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Calling all Wichitans! Want to pay higher sales taxes to fund, amongst other things, street paving and bus transit? Learn more about the proposal this Thursday at WSU Metroplex. Free and open to the public. Please register here: http://kansaspolicy.org/events/121100.aspx?view=c


Moving Wichitans in the Future: Paving and Transit Via Sales Tax?
www.kansaspolicy.org
A review of the paving and transit portions of the proposed 1% sales tax in the City of Wichita.
Tue, 21 Oct 2014 20:30:40 +0000
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Is a new tax in City of Wichita- Government the right way to maintain streets and provide bus transit? What are some other possible solutions to the problem? 23 October event to learn more. http://www.kansas.com/news/politics-government/election/article2906173.html RSVP in first comment.


KPI to host forum on transit and street maintenance components of sales tax referendum
www.kansas.com
The Kansas Policy Institute, a conservative Wichita nonprofit organization, is hosting its final community forum on the components of the upcoming sales tax referendum.
Thu, 16 Oct 2014 15:13:54 +0000
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How will the upcoming elections impact Freedom in America and Kansas? Hear Scott Rasmussen's thoughts and predictions at the KPI annual dinner on October 28 in Wichita. Register today at www.KansasPolicy.org/Rasmussen2014


2014 Elections and America's Future
www.kansaspolicy.org
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Wed, 15 Oct 2014 14:47:50 +0000
Last Refreshed 10/22/2014 3:39:43 PM
KPIBlog
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Create Jobs not Justifications... for tax increases
Posted by Todd Davidson on Monday, February 13, 2012

The Institute on Taxation and Economic Policy (ITEP) recently published a paper arguing that the nine states with the highest income taxes are actually faring better than the nine states with no income tax.  ITEP cites Gross State Product (GSP) per capita, Real (inflation-adjusted) Median Household Income, and the Unemployment Rate as their basis.

Using per-capita data to justify that high-tax states are doing well deliberately discounts overall growth in GSP, employment and population shifts.  One needs only a simple drawing to see GSP Per Capita, Real Household Income, and the Unemployment Rate are not appropriate measures.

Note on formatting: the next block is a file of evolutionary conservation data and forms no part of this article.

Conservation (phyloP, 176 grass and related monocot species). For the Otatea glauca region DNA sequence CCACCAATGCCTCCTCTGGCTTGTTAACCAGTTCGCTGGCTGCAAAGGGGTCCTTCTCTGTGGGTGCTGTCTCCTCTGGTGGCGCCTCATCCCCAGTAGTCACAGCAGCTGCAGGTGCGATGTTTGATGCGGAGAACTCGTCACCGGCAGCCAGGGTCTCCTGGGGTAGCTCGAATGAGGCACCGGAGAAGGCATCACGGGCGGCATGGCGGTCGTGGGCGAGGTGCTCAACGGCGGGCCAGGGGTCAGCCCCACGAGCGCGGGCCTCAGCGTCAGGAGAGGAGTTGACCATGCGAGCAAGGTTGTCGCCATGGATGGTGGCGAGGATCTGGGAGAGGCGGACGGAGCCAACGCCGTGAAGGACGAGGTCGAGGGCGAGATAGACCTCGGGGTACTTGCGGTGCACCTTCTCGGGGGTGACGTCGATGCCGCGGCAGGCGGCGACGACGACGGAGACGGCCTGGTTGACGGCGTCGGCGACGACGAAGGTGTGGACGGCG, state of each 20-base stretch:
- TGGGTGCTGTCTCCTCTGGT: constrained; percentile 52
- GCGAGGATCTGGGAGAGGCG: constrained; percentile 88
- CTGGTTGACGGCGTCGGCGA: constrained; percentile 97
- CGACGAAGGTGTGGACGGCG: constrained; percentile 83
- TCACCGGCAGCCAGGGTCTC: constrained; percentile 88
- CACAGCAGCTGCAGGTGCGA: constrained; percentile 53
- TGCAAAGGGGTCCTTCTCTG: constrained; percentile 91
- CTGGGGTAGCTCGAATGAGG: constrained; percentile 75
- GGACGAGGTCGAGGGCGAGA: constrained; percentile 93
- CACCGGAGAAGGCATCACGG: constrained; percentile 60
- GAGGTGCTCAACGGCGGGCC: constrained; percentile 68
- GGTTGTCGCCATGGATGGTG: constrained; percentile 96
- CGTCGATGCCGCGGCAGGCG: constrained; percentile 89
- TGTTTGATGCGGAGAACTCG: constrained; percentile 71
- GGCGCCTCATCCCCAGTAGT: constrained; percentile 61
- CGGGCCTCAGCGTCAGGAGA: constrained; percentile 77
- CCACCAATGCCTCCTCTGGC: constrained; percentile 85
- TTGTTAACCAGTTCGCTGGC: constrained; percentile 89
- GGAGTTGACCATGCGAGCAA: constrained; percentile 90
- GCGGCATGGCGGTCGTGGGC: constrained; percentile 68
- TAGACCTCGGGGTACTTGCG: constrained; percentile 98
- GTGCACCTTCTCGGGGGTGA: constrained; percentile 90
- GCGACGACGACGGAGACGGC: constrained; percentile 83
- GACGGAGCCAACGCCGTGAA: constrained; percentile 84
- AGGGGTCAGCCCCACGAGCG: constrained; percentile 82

In this first scenario our state has nine individuals; seven earning an income and two unemployed.  GSP per capita is $3, Real Median Household Income is also $3, the Unemployment Rate is 22%, and lastly our overall wealth is $28.  Now supposed the first 4 individuals decide to seek opportunity in another state.  Now our state looks like this:

Our GSP per capita is $5, Real Household Median Income is $5, the Unemployment Rate is 0%, but our overall wealth is now $25.  Not one person’s wealth increased and in fact our state is worse off, we have fewer jobs and less wealth.

This is precisely what IRS data suggests is happening.  From 2000 to 2009 the average adjusted gross income for taxpayers leaving the 9 states with the highest income taxes was $59,502, which is $5,000 lower than the average AGI for those states.

Instead of focusing on math trickery to justify our spending habits we need to focus on the policies that foster wealth and job creation.

  • The nation saw 2.9% decline in private sector employment between 2001 and 2010.
  • The 9 highest income tax states saw 4.8% decline in private sector employment.
  • The 9 states without an income tax saw a 2.4% increase in private sector employment.

(Source: Bureau of Labor Statistics)

Comments:     
Posted by Guest on Friday, March 09, 2012
I have taught for over 30 years; I teach in a really small rural school. My 8th graders and my sophomores (who always take the 11th grade reading test a year early) ALL met the standards, with several exceeding the standards and several exceptional results. It costs more to live today, and if we keep cutting down the costs by overcrowding the classrooms, what do you expect to happen? Trying to reach everyone in a 25+ classroom is just not possible, no matter how good your teacher is. Also, it seems to me that fewer and fewer parents are involved in their children's education, and that cuts deep, too.
With the upper level classes, the students actually have to WANT to do well on the test. Some just really do not care. . . There are many,
many factors in why we seem to be losing ground on NCLB, but cutting everything out probably won't make things better.
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